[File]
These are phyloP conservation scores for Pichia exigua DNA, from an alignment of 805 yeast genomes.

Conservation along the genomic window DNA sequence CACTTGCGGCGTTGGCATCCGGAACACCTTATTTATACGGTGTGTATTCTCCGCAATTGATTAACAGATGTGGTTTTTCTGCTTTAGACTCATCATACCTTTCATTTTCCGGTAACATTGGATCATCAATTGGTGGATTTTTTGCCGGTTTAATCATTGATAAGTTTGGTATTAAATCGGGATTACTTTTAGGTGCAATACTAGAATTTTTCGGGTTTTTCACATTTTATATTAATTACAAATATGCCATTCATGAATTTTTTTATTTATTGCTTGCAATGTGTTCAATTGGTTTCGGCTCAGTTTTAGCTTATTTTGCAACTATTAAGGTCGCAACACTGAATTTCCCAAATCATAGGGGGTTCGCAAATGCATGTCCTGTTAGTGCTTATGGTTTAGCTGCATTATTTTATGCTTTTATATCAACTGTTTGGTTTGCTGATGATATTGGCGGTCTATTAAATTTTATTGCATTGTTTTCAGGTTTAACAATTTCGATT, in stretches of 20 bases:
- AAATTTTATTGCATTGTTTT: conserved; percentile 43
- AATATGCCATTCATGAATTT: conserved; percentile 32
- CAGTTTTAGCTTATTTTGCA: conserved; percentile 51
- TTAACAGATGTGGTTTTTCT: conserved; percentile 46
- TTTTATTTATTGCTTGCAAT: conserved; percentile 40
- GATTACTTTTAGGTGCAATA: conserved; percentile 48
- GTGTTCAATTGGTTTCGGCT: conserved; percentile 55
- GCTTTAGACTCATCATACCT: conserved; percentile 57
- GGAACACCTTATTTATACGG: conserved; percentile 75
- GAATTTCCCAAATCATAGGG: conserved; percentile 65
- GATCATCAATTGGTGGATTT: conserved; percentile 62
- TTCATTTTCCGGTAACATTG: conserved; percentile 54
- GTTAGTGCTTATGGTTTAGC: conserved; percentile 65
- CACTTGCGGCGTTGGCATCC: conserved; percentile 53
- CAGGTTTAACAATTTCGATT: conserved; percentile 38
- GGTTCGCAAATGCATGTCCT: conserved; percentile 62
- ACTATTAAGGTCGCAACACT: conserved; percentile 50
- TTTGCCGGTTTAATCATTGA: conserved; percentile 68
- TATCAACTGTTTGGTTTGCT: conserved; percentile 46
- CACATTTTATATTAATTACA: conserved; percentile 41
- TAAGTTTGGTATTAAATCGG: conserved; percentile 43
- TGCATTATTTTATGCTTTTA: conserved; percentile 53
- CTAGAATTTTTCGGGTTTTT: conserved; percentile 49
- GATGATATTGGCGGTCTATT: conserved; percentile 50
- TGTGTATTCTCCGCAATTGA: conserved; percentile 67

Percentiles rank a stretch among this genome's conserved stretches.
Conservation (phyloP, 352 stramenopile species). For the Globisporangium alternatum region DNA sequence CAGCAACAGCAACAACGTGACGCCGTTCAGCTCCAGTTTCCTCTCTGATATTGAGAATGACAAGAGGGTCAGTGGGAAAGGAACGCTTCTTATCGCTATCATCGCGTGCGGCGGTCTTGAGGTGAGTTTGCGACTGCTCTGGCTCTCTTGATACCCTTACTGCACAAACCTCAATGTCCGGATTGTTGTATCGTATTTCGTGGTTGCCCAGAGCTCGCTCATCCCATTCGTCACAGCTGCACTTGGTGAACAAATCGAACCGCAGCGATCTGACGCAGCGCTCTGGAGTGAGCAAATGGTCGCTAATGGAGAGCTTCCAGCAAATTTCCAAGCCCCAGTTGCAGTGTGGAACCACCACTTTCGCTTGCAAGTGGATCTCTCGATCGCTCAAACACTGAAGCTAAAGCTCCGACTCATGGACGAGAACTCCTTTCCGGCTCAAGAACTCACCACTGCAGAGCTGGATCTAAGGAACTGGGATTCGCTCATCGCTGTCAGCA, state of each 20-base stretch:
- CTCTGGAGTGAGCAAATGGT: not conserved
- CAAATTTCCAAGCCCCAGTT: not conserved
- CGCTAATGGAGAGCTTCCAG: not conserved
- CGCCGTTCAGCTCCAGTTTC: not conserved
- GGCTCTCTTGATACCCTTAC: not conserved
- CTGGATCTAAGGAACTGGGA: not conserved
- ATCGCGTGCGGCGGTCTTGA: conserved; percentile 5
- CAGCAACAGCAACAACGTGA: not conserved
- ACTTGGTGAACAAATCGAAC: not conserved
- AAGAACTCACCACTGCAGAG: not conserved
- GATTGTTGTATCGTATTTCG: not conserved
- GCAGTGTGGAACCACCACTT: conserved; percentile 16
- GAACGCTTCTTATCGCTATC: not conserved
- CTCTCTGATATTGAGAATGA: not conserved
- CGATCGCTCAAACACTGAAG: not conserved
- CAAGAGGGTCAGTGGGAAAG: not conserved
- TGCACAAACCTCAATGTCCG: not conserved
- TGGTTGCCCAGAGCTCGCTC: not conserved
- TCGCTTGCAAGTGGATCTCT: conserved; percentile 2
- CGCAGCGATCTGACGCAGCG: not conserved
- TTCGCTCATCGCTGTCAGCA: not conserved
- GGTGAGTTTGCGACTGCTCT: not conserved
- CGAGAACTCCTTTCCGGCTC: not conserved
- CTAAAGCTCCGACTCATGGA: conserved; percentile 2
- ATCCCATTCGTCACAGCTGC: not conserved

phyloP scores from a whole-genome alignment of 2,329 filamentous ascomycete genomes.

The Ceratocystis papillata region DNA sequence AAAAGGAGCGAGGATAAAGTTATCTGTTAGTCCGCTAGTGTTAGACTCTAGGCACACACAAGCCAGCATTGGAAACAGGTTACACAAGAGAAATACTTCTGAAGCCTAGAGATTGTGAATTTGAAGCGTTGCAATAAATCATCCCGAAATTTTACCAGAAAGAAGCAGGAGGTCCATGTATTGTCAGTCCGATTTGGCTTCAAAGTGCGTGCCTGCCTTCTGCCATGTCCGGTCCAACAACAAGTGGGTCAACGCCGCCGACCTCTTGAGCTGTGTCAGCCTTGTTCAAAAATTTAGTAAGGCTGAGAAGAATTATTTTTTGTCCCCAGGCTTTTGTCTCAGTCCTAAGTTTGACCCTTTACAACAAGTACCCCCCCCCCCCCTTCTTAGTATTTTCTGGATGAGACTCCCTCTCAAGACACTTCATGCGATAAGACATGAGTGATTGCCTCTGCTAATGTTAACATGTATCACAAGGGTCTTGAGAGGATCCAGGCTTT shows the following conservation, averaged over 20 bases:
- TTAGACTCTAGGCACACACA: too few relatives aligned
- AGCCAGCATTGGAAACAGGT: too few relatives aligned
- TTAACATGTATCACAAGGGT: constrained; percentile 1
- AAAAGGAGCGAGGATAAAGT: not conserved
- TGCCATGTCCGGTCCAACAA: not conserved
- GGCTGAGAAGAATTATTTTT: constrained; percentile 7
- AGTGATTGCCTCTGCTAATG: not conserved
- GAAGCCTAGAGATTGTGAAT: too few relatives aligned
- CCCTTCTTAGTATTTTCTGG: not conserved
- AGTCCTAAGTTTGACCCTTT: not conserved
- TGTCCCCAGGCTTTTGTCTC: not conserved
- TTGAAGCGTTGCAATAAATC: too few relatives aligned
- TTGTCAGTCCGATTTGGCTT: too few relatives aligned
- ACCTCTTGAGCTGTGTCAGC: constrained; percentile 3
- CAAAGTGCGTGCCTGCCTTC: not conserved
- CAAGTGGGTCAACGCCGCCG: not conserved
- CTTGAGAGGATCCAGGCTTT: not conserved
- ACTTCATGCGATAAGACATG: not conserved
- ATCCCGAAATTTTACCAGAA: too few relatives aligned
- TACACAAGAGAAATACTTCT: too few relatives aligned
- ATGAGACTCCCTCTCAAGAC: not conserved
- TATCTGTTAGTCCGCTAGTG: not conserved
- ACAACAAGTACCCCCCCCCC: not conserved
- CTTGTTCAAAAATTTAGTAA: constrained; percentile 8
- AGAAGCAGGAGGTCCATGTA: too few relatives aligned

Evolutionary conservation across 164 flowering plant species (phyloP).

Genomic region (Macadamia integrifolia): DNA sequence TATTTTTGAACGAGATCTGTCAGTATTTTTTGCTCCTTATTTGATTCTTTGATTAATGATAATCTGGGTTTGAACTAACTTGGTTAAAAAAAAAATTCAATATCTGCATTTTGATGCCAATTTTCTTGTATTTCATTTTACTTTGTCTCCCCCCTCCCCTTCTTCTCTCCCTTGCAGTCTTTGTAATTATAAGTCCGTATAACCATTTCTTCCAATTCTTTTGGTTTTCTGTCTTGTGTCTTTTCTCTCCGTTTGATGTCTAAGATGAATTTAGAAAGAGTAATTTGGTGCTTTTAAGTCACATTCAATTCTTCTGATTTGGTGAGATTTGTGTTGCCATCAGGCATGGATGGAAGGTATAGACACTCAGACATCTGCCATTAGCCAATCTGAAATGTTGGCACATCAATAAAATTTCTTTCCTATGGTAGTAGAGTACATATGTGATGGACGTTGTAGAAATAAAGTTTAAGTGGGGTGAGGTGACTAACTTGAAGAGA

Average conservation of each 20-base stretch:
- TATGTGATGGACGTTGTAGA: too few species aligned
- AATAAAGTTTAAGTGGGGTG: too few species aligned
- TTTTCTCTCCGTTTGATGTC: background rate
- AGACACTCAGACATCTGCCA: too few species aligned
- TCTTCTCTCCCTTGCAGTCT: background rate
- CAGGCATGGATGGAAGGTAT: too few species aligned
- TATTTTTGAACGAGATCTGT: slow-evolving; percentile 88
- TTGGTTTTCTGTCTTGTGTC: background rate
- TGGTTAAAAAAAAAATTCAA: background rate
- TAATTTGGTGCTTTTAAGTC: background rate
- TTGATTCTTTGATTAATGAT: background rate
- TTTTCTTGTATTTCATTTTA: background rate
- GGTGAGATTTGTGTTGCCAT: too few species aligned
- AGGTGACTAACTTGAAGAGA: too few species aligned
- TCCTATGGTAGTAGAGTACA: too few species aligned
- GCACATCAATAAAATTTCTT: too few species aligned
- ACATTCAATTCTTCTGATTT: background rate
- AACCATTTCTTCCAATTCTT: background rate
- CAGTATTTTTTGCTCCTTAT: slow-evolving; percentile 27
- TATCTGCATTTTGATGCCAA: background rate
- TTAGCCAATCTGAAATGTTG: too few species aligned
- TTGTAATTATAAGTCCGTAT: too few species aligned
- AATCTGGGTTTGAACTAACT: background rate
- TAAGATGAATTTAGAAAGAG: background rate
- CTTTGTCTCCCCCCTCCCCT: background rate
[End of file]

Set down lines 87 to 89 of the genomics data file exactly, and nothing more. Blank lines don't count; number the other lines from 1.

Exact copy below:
- TTTTCTCTCCGTTTGATGTC: background rate
- AGACACTCAGACATCTGCCA: too few species aligned
- TCTTCTCTCCCTTGCAGTCT: background rate